H. Hunter Handsfield, MD
H. Hunter Handsfield, MD
35 months ago
Dear Tina:

Welcome to the forum. I'm happy to answer this. I'm so sorry to hear you and your husband have been so turned into knots over this. It is unnecessary. You, your husband, and your doctor all have some serious misunderstandings about HPV.  My advice to follow assumes what is stated or implied: neither you nor your husband has had other sex partners in recent years. Of course HPV is sexually transmitted, and most genital warts show up within a few months of being infected with HPV. But there are plenty of exceptions, and based on your story, I assume you are among them. (If my assumption is wrong -- and if so, I would suspect your husband of infidelity, not you -- then you both need to be tested for other STDs as well.) So here we go:

First:  HPV infections can reactivate years later, which is the most likely scenario here. Either or both you probably acquired the infection causing his warts years ago, from other partners before you were married.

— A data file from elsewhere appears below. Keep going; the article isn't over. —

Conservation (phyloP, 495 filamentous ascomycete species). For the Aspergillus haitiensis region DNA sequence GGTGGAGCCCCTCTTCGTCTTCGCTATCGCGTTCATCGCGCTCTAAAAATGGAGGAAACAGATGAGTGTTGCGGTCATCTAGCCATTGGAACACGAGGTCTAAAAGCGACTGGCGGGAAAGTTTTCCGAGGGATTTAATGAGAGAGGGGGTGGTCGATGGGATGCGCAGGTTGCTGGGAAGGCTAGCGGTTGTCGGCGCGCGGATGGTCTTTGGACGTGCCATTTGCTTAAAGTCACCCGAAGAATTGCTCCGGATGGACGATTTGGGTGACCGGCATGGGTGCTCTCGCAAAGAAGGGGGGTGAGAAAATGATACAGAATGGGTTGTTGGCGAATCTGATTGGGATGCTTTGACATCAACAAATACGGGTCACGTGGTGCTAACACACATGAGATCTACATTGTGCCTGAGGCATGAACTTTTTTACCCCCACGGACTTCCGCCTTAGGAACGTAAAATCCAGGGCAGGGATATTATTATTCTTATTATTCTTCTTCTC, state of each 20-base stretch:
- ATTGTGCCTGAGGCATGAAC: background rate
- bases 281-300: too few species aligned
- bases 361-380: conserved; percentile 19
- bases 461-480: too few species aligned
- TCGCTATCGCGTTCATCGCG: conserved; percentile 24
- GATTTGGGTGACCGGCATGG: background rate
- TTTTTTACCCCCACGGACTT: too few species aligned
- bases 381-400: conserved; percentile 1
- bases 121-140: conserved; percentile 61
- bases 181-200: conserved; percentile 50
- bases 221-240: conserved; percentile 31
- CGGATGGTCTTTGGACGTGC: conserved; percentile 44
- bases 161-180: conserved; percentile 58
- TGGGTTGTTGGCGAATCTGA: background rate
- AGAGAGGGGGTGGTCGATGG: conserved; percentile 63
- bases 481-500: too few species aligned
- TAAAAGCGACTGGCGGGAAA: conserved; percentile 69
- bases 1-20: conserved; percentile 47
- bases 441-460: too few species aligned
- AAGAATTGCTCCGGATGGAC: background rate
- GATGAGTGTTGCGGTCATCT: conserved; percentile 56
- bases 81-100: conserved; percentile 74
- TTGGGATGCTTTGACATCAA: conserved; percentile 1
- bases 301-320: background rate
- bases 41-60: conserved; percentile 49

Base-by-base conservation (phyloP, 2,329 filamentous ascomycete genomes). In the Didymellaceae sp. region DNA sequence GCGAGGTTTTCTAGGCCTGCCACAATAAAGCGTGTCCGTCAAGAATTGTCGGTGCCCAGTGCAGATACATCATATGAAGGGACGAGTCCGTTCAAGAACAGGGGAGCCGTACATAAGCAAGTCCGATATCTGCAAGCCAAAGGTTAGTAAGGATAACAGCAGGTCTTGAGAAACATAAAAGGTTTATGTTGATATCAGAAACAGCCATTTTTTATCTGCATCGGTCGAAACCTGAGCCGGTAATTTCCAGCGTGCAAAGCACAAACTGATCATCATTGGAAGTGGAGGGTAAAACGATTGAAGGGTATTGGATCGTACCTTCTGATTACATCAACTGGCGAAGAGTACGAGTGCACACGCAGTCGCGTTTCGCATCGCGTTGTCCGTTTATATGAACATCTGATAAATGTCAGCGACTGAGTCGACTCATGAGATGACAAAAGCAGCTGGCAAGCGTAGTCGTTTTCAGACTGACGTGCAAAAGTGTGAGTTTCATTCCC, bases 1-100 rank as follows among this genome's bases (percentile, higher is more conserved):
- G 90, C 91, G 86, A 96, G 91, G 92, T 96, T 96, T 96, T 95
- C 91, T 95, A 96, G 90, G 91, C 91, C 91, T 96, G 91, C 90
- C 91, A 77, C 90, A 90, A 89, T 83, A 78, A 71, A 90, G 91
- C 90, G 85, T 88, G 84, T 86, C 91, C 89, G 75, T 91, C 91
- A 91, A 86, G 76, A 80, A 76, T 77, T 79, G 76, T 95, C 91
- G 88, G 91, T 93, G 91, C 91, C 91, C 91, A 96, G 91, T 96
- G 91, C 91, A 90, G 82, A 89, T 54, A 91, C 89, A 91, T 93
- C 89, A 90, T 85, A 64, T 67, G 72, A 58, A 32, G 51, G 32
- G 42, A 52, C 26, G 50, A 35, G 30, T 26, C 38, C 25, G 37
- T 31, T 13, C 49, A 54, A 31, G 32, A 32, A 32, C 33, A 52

Second:  You both are infected with the HPV strain causing his warts, or you had it in the past and your immune system cleared it. Either way, you can no longer be infected and cannot reinfect him.

Third:  Warts typically become apparent a few months after catching HPV, so even if you didn't have previously, there is no point in changing your sexual practices at this time. Your doctor is dead wrong on this. Stopping exposure how, or using condoms, is equivalent to closing the barn door not only after the horse has escpeted, but after the horse is galloping over distant hills. It won't protect you at all, or him. I tell my patients in this situation to make no changes at all in their sexual practices.